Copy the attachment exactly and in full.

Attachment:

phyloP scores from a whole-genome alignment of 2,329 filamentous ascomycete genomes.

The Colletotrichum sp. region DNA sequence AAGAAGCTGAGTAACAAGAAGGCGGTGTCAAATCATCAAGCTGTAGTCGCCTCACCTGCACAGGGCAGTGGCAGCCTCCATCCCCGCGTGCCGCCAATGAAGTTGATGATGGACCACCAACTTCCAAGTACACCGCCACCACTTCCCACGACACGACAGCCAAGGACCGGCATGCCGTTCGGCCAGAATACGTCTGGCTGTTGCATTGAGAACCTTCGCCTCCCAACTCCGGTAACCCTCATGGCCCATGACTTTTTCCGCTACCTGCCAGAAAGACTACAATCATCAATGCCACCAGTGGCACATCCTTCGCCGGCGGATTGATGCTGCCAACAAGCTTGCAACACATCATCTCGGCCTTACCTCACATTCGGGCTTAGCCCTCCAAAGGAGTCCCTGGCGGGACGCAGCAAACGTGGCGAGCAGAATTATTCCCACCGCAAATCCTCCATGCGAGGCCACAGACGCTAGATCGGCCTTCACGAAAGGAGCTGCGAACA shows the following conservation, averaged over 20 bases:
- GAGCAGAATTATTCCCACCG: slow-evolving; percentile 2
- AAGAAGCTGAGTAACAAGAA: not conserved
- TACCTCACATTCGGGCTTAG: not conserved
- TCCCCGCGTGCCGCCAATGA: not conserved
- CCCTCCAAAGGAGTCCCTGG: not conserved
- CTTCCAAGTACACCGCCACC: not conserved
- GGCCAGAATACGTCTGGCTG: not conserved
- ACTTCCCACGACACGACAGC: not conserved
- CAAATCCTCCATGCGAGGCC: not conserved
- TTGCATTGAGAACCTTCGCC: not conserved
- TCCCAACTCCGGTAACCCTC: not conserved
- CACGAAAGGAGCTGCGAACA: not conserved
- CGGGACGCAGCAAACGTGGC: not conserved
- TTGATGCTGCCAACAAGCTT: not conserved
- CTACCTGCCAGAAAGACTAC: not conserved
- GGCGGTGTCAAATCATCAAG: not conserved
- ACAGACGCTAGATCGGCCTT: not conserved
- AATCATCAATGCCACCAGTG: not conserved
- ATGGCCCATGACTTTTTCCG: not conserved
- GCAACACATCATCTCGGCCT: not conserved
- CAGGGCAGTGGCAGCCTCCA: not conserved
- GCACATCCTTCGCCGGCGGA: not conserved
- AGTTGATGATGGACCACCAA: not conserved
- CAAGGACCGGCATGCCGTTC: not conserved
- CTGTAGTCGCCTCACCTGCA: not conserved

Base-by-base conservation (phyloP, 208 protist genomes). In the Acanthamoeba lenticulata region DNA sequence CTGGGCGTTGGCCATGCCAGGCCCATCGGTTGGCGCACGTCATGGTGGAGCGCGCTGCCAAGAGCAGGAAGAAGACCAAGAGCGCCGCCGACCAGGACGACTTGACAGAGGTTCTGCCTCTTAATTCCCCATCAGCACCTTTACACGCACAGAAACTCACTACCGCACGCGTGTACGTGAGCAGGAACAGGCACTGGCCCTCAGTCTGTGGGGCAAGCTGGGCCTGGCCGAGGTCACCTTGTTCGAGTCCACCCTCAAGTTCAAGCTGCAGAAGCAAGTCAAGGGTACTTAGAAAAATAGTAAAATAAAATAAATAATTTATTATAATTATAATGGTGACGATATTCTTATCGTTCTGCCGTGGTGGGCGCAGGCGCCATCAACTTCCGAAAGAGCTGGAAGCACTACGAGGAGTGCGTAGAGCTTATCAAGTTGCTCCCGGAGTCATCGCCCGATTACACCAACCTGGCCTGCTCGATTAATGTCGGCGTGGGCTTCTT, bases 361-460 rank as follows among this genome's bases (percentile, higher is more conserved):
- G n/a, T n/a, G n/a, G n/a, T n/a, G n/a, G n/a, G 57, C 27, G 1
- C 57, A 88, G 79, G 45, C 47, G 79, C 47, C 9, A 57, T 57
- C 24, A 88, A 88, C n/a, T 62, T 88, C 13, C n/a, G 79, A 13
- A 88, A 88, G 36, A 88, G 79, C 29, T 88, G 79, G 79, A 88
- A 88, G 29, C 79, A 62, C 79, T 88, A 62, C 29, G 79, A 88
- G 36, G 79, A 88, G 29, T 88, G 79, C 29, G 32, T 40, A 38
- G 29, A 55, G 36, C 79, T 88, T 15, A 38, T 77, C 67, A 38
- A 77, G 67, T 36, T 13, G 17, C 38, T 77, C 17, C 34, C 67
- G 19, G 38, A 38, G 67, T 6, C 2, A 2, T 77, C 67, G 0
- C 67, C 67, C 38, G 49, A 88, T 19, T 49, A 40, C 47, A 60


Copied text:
phyloP scores from a whole-genome alignment of 2,329 filamentous ascomycete genomes.

The Colletotrichum sp. region DNA sequence AAGAAGCTGAGTAACAAGAAGGCGGTGTCAAATCATCAAGCTGTAGTCGCCTCACCTGCACAGGGCAGTGGCAGCCTCCATCCCCGCGTGCCGCCAATGAAGTTGATGATGGACCACCAACTTCCAAGTACACCGCCACCACTTCCCACGACACGACAGCCAAGGACCGGCATGCCGTTCGGCCAGAATACGTCTGGCTGTTGCATTGAGAACCTTCGCCTCCCAACTCCGGTAACCCTCATGGCCCATGACTTTTTCCGCTACCTGCCAGAAAGACTACAATCATCAATGCCACCAGTGGCACATCCTTCGCCGGCGGATTGATGCTGCCAACAAGCTTGCAACACATCATCTCGGCCTTACCTCACATTCGGGCTTAGCCCTCCAAAGGAGTCCCTGGCGGGACGCAGCAAACGTGGCGAGCAGAATTATTCCCACCGCAAATCCTCCATGCGAGGCCACAGACGCTAGATCGGCCTTCACGAAAGGAGCTGCGAACA shows the following conservation, averaged over 20 bases:
- GAGCAGAATTATTCCCACCG: slow-evolving; percentile 2
- AAGAAGCTGAGTAACAAGAA: not conserved
- TACCTCACATTCGGGCTTAG: not conserved
- TCCCCGCGTGCCGCCAATGA: not conserved
- CCCTCCAAAGGAGTCCCTGG: not conserved
- CTTCCAAGTACACCGCCACC: not conserved
- GGCCAGAATACGTCTGGCTG: not conserved
- ACTTCCCACGACACGACAGC: not conserved
- CAAATCCTCCATGCGAGGCC: not conserved
- TTGCATTGAGAACCTTCGCC: not conserved
- TCCCAACTCCGGTAACCCTC: not conserved
- CACGAAAGGAGCTGCGAACA: not conserved
- CGGGACGCAGCAAACGTGGC: not conserved
- TTGATGCTGCCAACAAGCTT: not conserved
- CTACCTGCCAGAAAGACTAC: not conserved
- GGCGGTGTCAAATCATCAAG: not conserved
- ACAGACGCTAGATCGGCCTT: not conserved
- AATCATCAATGCCACCAGTG: not conserved
- ATGGCCCATGACTTTTTCCG: not conserved
- GCAACACATCATCTCGGCCT: not conserved
- CAGGGCAGTGGCAGCCTCCA: not conserved
- GCACATCCTTCGCCGGCGGA: not conserved
- AGTTGATGATGGACCACCAA: not conserved
- CAAGGACCGGCATGCCGTTC: not conserved
- CTGTAGTCGCCTCACCTGCA: not conserved

Base-by-base conservation (phyloP, 208 protist genomes). In the Acanthamoeba lenticulata region DNA sequence CTGGGCGTTGGCCATGCCAGGCCCATCGGTTGGCGCACGTCATGGTGGAGCGCGCTGCCAAGAGCAGGAAGAAGACCAAGAGCGCCGCCGACCAGGACGACTTGACAGAGGTTCTGCCTCTTAATTCCCCATCAGCACCTTTACACGCACAGAAACTCACTACCGCACGCGTGTACGTGAGCAGGAACAGGCACTGGCCCTCAGTCTGTGGGGCAAGCTGGGCCTGGCCGAGGTCACCTTGTTCGAGTCCACCCTCAAGTTCAAGCTGCAGAAGCAAGTCAAGGGTACTTAGAAAAATAGTAAAATAAAATAAATAATTTATTATAATTATAATGGTGACGATATTCTTATCGTTCTGCCGTGGTGGGCGCAGGCGCCATCAACTTCCGAAAGAGCTGGAAGCACTACGAGGAGTGCGTAGAGCTTATCAAGTTGCTCCCGGAGTCATCGCCCGATTACACCAACCTGGCCTGCTCGATTAATGTCGGCGTGGGCTTCTT, bases 361-460 rank as follows among this genome's bases (percentile, higher is more conserved):
- G n/a, T n/a, G n/a, G n/a, T n/a, G n/a, G n/a, G 57, C 27, G 1
- C 57, A 88, G 79, G 45, C 47, G 79, C 47, C 9, A 57, T 57
- C 24, A 88, A 88, C n/a, T 62, T 88, C 13, C n/a, G 79, A 13
- A 88, A 88, G 36, A 88, G 79, C 29, T 88, G 79, G 79, A 88
- A 88, G 29, C 79, A 62, C 79, T 88, A 62, C 29, G 79, A 88
- G 36, G 79, A 88, G 29, T 88, G 79, C 29, G 32, T 40, A 38
- G 29, A 55, G 36, C 79, T 88, T 15, A 38, T 77, C 67, A 38
- A 77, G 67, T 36, T 13, G 17, C 38, T 77, C 17, C 34, C 67
- G 19, G 38, A 38, G 67, T 6, C 2, A 2, T 77, C 67, G 0
- C 67, C 67, C 38, G 49, A 88, T 19, T 49, A 40, C 47, A 60